Testing Resources

  • The Genetic Testing Registry (GTR) provides information about the genetic tests for this condition. The intended audience for the GTR is health care providers and researchers. Patients and consumers with specific questions about a genetic test should contact a health care provider or a genetics professional.

    Treatment

    FDA-Approved Treatments

    The medication(s) listed below have been approved by the Food and Drug Administration (FDA) as orphan products for treatment of this condition. Learn more orphan products.

    • cholic acid(Brand name: Cholbam) Manufactured by Asklepion Pharmaceuticals, LLC
      FDA-approved indication: Treatment of bile acid synthesis disorders due to single enzyme defects and as adjunctive treatment of peroxisomal disorders including Zellweger spectrum disorders in patients who exhibit manifestations of liver disease, steatorrhea or complications from decreased fat soluble vitamin absorption.
      National Library of Medicine Drug Information Portal

    Organizations

    Support and advocacy groups can help you connect with other patients and families, and they can provide valuable services. Many develop patient-centered information and are the driving force behind research for better treatments and possible cures. They can direct you to research, resources, and services. Many organizations also have experts who serve as medical advisors or provide lists of doctors/clinics. Visit the group’s website or contact them to learn about the services they offer. Inclusion on this list is not an endorsement by GARD.

    Organizations Supporting this Disease

      Organizations Providing General Support

        Learn more

        These resources provide more information about this condition or associated symptoms. The in-depth resources contain medical and scientific language that may be hard to understand. You may want to review these resources with a medical professional.

        Where to Start

        • Genetics Home Reference contains information on Peroxisome biogenesis disorder-Zellweger syndrome spectrum. This website is maintained by the National Library of Medicine.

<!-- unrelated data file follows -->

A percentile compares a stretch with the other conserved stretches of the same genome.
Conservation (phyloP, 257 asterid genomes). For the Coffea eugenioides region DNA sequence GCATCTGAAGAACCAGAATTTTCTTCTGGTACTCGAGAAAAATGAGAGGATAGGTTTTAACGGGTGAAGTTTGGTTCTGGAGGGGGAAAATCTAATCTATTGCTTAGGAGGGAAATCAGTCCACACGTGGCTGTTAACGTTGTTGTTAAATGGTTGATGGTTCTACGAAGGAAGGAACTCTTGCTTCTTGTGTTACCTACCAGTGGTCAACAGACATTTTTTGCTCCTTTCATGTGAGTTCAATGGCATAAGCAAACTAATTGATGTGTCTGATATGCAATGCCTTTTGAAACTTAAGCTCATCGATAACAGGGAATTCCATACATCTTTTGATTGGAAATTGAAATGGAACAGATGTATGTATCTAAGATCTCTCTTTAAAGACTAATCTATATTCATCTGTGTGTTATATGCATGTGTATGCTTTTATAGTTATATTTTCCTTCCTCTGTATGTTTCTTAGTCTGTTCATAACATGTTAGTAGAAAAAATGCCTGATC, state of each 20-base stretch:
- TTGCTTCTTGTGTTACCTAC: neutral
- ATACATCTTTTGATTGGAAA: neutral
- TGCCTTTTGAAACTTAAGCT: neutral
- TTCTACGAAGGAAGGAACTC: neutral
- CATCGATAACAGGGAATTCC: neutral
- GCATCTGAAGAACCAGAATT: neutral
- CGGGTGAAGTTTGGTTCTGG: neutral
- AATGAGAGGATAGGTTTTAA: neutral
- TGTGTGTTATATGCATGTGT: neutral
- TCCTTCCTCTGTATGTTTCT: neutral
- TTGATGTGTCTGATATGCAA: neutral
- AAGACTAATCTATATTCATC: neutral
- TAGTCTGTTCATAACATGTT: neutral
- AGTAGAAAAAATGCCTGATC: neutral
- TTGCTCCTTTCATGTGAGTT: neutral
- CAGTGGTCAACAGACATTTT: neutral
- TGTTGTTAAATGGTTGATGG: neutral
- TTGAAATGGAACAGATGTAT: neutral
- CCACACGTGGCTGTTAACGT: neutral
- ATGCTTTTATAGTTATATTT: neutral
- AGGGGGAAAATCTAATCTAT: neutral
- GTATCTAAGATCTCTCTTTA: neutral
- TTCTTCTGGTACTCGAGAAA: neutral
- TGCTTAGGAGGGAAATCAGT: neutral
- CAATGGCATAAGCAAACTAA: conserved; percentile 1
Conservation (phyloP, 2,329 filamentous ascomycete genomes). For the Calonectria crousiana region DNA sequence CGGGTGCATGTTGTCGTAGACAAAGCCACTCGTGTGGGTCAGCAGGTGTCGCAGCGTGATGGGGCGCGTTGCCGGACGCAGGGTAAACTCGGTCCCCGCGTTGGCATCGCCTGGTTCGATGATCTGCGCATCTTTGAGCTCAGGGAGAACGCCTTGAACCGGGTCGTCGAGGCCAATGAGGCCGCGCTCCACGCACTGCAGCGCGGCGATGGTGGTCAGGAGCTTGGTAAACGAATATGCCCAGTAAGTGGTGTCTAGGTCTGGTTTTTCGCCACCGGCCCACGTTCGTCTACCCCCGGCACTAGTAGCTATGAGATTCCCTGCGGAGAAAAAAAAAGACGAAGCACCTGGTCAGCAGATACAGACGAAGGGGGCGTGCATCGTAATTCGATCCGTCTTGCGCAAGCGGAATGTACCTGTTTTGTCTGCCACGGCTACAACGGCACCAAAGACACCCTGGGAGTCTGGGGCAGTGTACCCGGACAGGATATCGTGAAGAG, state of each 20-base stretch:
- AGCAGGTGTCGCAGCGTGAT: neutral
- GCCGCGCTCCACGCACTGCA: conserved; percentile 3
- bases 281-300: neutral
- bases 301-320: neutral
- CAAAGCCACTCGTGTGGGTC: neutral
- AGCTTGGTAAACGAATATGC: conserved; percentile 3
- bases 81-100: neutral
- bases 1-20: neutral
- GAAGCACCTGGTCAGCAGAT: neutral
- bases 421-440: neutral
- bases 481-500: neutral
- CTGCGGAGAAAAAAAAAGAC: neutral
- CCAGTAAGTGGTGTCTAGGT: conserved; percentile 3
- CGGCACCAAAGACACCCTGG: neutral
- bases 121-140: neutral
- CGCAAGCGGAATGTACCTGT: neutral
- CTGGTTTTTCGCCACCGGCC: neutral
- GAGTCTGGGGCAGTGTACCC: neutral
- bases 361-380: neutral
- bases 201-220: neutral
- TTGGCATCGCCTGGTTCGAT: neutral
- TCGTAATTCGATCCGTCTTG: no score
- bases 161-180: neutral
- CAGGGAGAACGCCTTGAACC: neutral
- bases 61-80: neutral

In-Depth Information

          • GeneReviews provides current, expert-authored, peer-reviewed, full-text articles describing the application of genetic testing to the diagnosis, management, and genetic counseling of patients with specific inherited conditions.
          • Medscape Reference provides information on this topic. You may need to register to view the medical textbook, but registration is free.
          • The Monarch Initiative brings together data about this condition from humans and other species to help physicians and biomedical researchers. Monarch’s tools are designed to make it easier to compare the signs and symptoms (phenotypes) of different diseases and discover common features. This initiative is a collaboration between several academic institutions across the world and is funded by the National Institutes of Health. Visit the website to explore the biology of this condition.
          • Orphanet is a European reference portal for information on rare diseases and orphan drugs. Access to this database is free of charge.

            References

            1. Zellweger spectrum. Genetics Home Reference. October 2017; https://ghr.nlm.nih.gov/condition/zellweger-spectrum. Accessed 10/16/2017.
            2. Steven J Steinberg, Gerald V Raymond, Nancy E Braverman and Ann B Moser. Peroxisome Biogenesis Disorders, Zellweger Syndrome Spectrum. GeneReveiws. May 10, 2012; https://www.ncbi.nlm.nih.gov/books/NBK1448/.